To get a better appreciation of the absurd and unacceptable state of Theocancel Culture, let’s look at the evening lineup on that bastion of liberal reportage and opinion, MSNBC. It starts with Joy Reid, who taught Sunday school in her teens enthusiastically wears her joyous Godly Methodism on her broadcasting sleeve. Next is Chris Hayes who grew up Catholic but is now irreligious, I do not think has stated he is an atheist or not. In 2012 he dedicated his hour to an episode on atheism featuring Dawkins, Pinker and Jacoby that was seen as ground breaking. It was not, there has been barely a breath about nontheism on the channel since then. Rachel Maddow is a praying Catholic despite being lesbian — that explains something that had me scratching my head, last year when Francis made the first papal visit to Iraq she ran an oddly long segment on the unimportant story that was dull as it was egregiously credulous. (Maddow’s burned out at getting home in the late evening abandonment of the most influential liberal nightly show sharply reduces her impact while it leaves MSNBC in the ratings lurch without good alternatives.) More theoambiguous is the yet another MSNBC Catholic raised — which may be why he once bashed Mormonism as an invented religion — anchor Lawrence O’Donnell who wraps up the primetime lineup. Over on CNN they once, that’s once, ran an hour show on atheism in 2015. Such has not yet appeared on Fox. Matters are not better on public television or radio where there are also no known atheists, although one suspects there must be some but who keep quiet about it. Where is that epic program on American atheism? They did baseball and jazz – although I have noticed not slavery or the war on the natives. On NPR’s Saturday Edition Scott Simon is a well-known centrist-liberal Catholic. On the Templeton Foundation funded On Being (ex Speaking of Faith) host Krista Tibbett’s mission has been to present pablum opinions further softened by bland mood music that never in any way seriously challenges or upsets her middle of the road theist audience. Ever. Occasionally atheists are allowed on, but only those who can be relied upon to not be perturbingly uppity about it. (Tibbet’s dropping of the NPR connection in favor of a podcast is likely to dramatically reduce her outreach.) While most liberal theists tend to avoid directly dumping on atheists, socialist Presbyterian minister Chris Hedges has harshly denounced atheism, especially of the sort that so bold as to be assertive. When he hosted The Daily Show’s secular Jewish Jon Stewart was sometimes snarky about what he considered overly atheistic atheists, especially about the placement of a cross shaped piece of the World Trade Towers at the memorial site (that Stewart has been involved in the memorial project means his comment on atheist critics was of dubious ethics). Current TDS host Trevor Noah is a liberal Christian. John Oliver, host of Last Week Tonight, rejected the Anglican Church he grew up in and may be an atheist, but has not said so – he critiqued the money grubbing of evangelicals by legally setting up the Lady of Perpetual Exemption to expose how easy it is to dodge taxes with a religious exemption.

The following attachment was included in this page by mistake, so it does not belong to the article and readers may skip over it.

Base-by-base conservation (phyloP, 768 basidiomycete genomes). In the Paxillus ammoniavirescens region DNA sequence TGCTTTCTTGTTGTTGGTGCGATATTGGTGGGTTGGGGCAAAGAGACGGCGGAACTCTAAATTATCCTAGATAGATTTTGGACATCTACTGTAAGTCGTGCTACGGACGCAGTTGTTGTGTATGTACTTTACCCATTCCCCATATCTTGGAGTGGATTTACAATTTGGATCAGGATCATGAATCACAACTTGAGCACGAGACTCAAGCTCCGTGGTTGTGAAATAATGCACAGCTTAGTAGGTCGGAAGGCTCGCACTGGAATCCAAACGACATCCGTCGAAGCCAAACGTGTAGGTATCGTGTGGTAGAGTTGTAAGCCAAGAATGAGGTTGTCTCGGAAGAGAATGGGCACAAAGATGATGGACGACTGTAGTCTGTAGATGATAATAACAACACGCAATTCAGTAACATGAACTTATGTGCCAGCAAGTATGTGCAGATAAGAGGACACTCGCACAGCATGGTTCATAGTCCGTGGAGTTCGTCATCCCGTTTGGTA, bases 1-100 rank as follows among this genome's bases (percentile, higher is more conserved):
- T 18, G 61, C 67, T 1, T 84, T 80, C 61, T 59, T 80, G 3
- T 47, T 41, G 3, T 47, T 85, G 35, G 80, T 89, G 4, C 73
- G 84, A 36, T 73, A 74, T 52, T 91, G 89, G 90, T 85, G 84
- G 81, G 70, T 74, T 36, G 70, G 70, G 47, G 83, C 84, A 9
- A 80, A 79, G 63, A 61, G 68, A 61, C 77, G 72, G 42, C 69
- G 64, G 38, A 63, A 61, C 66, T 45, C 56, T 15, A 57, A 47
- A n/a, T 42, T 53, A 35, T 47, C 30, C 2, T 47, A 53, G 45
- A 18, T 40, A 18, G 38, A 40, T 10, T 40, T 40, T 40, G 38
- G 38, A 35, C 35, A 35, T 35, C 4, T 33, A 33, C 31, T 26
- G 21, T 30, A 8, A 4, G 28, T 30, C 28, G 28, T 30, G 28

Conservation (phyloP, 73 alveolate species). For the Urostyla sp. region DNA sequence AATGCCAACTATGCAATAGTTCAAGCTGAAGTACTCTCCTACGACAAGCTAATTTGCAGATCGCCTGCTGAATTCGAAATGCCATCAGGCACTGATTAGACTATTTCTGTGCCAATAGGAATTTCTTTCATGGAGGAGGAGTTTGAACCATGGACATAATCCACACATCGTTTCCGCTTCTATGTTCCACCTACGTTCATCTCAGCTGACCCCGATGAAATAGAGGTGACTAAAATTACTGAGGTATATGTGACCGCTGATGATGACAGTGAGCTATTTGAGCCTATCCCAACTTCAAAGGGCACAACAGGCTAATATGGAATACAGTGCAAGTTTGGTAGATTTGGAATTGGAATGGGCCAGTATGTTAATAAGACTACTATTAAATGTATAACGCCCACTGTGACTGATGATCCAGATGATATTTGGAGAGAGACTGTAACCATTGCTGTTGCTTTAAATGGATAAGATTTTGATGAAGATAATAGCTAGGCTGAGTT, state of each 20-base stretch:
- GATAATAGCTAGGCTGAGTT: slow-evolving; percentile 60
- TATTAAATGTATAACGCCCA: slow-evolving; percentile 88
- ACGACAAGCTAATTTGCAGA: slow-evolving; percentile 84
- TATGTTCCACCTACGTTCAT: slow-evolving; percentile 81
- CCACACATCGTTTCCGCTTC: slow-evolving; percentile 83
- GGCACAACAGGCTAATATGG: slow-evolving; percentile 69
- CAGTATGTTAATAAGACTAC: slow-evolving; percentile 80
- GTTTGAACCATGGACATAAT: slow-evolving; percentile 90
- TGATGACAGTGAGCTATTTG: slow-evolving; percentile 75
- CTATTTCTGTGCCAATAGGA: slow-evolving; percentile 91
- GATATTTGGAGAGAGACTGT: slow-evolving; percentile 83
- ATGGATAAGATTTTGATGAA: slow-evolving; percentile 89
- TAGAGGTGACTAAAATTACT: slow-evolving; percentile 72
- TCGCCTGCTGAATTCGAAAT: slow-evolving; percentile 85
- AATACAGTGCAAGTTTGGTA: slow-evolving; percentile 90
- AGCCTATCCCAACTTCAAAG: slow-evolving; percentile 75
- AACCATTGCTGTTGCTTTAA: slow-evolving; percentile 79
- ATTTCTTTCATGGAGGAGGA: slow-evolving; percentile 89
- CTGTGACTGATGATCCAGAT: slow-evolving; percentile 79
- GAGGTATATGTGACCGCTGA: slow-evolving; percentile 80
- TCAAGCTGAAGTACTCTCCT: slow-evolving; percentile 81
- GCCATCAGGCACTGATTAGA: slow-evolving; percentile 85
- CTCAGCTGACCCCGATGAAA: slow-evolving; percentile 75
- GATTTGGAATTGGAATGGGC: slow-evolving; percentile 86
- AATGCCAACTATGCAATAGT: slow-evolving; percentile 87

During the covid pandemic it has been one person of openly divine opinion after another who have again and again and again and again been asked to please offer divinely inspired advice, thoughts and comfort to a beleaguered world. Noting the irony inherent to doing so in view of the obvious truth that if a creator deity exists it has not done anything to put a stop to the deadly disaster, doing something so rational seems taboo. An especially egregious example has been on NPR’s weekend version of All Things Considered, with a repeat set of clerics explicitly asked to offer words of wisdom to listeners. Offering the usual theo clichés and platitudes, the existence of God and its goodness was not challenged as the NPR audience was allowed to hear only their biased worldview. Never asked for a more objective and cogent viewpoint on how mindless evolution is biting us, and how humanity can best deal with the dire situation, have been the godless.